What to do? What to do?


The Challenge: Our committee members won’t ask for money.

The (other) Challenge: You have not trained your committee members to ask for money.

The Solution: Set up a one-hour training session with your Steering Committee. Start by discussing the importance of a peer-to-peer ask: If an individual who has already given $1,000,000 to the campaign asks another individual for $1,000,000. It is a “peer-to-peer ask”. It is also much stronger if an “ask” comes from a volunteer leader instead of a staff member. Once the members understand why it is so important for them (yes, each one of them!) to make the solicitations, move onto a step-by-step instruction on how to engage a prospect donor. I often provide a generic script and role play it with a committee member.

Script should include speaking points for:

  • Initial phone call to prospect donor to ask for a meeting and/or invite them to a cultivation reception
  • At the meeting/reception
  • Follow up phone call conversation
  • Solicitation

The Challenge: Our committee members are really and truly not skilled at asking for gifts.

The Solution: Find them another role. There are many steps to making a solicitation from the initial cultivation steps to the actual solicitation. Find a strategic role for each member to play in engaging prospect donors. Perhaps your committee member has many important relationships with key individuals who are prospect donors and socializes with them on a regular basis. Utilize him or her to start talking about the capital campaign improvements and the need for donations. They don’t have to ask, but building the case for campaign verbally is really important. It gets the prospect donor’s mental wheels turning. This same committee member can also be the one to invite the prospect donor to the solicitation meeting and participate, but someone else solicits. I have a client and they use the Executive Director for solicitations because he is a very effective “asker” who is sure to make a solicitation with exact amount before the meeting closes. You may have a committee member who is an eloquent writer and will help you communicate the need of the campaign through handwritten letters to key individuals.

The (other) solution: Or ask them to step off the committee. For detailed instructions on how to respectfully usher a committee or Board member through the exit process, read this.

In full disclosure, the picture is my cutie patootie niece with her “wa-wa” face on.


5 years? I thought this was a 5-month commitment May 1, 2012

Filed under: Board,Capital Campaign — reneeherrell @ 9:00 am

The Steering Committee (or Capital Campaign Committee) is a group of dedicated volunteers who have all made a stretch gift to the capital campaign and have agreed to lead the fundraising efforts of the campaign. Let’s first discuss the responsibilities of the steering committee in a capital campaign.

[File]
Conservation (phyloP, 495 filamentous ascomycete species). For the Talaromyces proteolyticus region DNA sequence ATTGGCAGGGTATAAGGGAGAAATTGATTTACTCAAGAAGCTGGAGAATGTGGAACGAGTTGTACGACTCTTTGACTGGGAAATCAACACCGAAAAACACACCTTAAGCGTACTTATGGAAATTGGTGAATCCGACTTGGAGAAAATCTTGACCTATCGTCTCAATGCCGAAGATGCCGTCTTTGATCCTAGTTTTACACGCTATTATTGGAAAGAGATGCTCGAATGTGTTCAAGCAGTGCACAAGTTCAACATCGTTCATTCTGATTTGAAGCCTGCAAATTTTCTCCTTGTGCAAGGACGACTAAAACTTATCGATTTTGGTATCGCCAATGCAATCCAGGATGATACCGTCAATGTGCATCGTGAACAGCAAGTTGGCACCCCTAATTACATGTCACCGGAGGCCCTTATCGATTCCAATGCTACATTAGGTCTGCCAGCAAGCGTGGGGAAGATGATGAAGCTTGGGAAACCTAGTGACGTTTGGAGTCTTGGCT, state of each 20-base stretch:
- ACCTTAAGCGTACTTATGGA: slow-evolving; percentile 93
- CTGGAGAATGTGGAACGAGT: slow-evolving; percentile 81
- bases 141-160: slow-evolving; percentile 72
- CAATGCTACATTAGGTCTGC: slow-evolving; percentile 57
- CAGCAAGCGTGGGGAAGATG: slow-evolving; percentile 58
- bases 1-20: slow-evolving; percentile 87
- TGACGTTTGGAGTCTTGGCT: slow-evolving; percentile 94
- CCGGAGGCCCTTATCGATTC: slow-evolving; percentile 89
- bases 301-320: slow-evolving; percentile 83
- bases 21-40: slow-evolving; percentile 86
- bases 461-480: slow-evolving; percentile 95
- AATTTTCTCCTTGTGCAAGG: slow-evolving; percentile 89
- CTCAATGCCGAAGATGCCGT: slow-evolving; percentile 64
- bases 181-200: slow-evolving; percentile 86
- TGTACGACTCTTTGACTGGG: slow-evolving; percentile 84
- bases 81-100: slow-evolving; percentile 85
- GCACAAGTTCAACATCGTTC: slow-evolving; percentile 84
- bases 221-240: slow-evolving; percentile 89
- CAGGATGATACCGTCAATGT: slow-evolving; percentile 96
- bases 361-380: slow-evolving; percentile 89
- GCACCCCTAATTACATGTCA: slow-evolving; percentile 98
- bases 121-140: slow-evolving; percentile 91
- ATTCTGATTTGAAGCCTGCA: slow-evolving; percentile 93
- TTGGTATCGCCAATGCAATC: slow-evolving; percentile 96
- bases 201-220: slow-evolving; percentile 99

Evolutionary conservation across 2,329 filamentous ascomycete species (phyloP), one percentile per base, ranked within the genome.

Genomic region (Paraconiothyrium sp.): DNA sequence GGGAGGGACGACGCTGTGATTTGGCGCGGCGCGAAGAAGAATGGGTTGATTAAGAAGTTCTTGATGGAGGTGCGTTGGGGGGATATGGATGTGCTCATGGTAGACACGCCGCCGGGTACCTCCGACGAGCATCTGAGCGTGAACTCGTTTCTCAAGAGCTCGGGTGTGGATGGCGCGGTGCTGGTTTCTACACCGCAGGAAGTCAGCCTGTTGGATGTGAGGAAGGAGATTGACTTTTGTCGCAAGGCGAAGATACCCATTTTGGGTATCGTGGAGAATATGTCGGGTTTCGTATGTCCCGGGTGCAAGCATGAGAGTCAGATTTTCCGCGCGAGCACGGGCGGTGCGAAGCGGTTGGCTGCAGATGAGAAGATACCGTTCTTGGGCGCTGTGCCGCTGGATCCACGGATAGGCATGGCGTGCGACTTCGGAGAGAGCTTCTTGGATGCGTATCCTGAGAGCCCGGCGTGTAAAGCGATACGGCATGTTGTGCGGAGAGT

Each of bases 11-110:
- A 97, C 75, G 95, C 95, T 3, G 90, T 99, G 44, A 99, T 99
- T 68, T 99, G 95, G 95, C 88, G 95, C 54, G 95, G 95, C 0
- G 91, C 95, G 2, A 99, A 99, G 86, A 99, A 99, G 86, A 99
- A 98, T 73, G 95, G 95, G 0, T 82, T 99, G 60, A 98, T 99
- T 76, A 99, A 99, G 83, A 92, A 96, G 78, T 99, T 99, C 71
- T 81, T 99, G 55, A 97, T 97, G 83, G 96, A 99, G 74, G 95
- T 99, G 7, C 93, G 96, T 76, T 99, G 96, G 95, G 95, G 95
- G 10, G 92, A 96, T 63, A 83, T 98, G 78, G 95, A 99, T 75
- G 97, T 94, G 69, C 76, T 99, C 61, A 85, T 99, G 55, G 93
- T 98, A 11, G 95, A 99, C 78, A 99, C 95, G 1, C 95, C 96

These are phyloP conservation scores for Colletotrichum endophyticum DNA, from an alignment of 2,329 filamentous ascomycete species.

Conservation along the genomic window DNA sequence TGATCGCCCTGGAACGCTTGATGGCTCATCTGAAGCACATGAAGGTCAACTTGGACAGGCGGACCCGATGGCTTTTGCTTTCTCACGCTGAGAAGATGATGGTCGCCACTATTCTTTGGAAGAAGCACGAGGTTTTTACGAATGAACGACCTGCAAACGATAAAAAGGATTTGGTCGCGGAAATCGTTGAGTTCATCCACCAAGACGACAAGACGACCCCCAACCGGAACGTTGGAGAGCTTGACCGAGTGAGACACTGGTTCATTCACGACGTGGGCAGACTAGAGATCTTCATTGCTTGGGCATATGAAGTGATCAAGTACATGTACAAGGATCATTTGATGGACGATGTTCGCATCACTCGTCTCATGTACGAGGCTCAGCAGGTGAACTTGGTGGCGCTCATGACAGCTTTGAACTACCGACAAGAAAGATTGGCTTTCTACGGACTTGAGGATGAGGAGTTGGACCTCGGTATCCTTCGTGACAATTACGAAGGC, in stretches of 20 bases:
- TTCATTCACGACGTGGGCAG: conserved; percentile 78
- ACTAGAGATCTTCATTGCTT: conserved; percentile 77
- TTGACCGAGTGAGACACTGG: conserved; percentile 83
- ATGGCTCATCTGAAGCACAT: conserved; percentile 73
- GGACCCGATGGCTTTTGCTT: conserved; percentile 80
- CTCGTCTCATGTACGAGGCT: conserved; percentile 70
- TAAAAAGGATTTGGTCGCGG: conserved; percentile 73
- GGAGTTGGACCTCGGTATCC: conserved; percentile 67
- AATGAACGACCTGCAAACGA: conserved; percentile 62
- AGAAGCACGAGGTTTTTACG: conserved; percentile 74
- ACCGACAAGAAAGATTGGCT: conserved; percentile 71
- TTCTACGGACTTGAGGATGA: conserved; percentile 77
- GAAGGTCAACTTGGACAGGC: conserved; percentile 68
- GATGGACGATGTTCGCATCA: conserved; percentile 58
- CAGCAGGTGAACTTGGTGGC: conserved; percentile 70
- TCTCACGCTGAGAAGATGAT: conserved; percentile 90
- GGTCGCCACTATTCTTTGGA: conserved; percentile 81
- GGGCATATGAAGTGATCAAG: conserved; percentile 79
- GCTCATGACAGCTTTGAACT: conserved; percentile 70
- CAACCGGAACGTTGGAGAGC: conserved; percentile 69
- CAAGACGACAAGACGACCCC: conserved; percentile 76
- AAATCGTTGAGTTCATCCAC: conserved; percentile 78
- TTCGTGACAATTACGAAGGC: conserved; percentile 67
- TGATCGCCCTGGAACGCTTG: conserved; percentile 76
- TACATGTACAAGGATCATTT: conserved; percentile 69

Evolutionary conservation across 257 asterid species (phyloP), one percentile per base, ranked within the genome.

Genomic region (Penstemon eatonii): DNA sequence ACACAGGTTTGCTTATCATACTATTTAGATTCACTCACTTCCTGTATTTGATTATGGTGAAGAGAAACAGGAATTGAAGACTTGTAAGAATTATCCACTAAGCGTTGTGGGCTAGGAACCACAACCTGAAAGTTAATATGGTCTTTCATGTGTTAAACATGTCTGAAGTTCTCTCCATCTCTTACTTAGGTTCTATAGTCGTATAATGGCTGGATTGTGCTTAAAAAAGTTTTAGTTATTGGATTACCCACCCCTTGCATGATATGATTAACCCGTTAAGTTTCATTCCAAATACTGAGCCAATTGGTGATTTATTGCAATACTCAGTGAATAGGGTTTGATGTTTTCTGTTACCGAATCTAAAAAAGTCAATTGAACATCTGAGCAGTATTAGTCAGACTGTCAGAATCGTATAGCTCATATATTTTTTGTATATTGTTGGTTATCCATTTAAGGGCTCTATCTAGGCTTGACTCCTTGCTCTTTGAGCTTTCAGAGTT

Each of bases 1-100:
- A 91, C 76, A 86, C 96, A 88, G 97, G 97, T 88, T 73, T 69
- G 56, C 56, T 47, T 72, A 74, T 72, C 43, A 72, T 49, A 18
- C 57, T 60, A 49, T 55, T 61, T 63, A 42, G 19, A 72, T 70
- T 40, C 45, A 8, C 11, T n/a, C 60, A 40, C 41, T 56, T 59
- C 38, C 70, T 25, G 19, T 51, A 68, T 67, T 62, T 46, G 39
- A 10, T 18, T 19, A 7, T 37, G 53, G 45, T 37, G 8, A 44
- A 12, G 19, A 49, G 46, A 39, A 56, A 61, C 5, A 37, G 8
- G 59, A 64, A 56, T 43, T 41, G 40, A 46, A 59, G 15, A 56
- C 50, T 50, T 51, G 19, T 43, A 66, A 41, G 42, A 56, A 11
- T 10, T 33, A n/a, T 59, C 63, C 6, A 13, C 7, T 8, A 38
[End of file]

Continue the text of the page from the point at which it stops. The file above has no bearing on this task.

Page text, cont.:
Committee Responsibilities:

  • Be passionate about and actively involved with the organization
  • Make a personal donation or pledge to the campaign
  • Ask others for donations
  • Attend Steering Committee Meetings (monthly)
  • Follow through on work produced at the Committee meeting
  • Be an advocate in the community for the organization and the campaign

The job of the steering committee member is not easy. They have made a commitment to multiple years of making solicitations, regular meetings and attending many cultivation events.

Despite the dedication of the committee, often problems arise with the committee that can hinder your campaign. Over the next couple of weeks, we will discuss these different challenges.

The Challenge: Our committee is not engaged.

The (other) Challenge: You are not engaging your committee members.

The Solution: While every development officer would love if their steering committee members were just out there making successful 6-figure solicitations on their own, it if often not the case. So, how can you engage your committee members in the fundraising process?

  1. Review donor prospect lists together to identify individuals who they know. Note: sometimes the committee member knows the individual too well to actually make the solicitation and it is not a good match for solicitation. And sometimes you need to show them the rational.
  2. Once you have identified 5-10 prospects, develop strategy for approaching the donors and the timing for this to unfold. Also, determine a solicitation amount and a specific area of the campaign that will be of interest to the prospect.
  3. Provide any necessary materials to your committee member to help with the cultivation process (i.e. case for support, pledge card, gift chart, etc.)
  4. Offer to go on the cultivation or solicitation call to provide support to the committee member and help make the call successful.
  5. Follow up with your committee member on their progress. Help them build new strategy when the original plan does not work as anticipated.
  6. Celebrate success!

How do your tweets and status updates impact your job? March 14, 2012

Filed under: In the development office,Social Media — reneeherrell @ 6:14 pm


With today’s day and age, everyone is online. All the time. We use social media for our personal and professional lives. LinkedIn is all about our professional connections and listing our work experience. And Facebook is for posting photos funny quips, rants, raves and photos of just about anything. Or is it?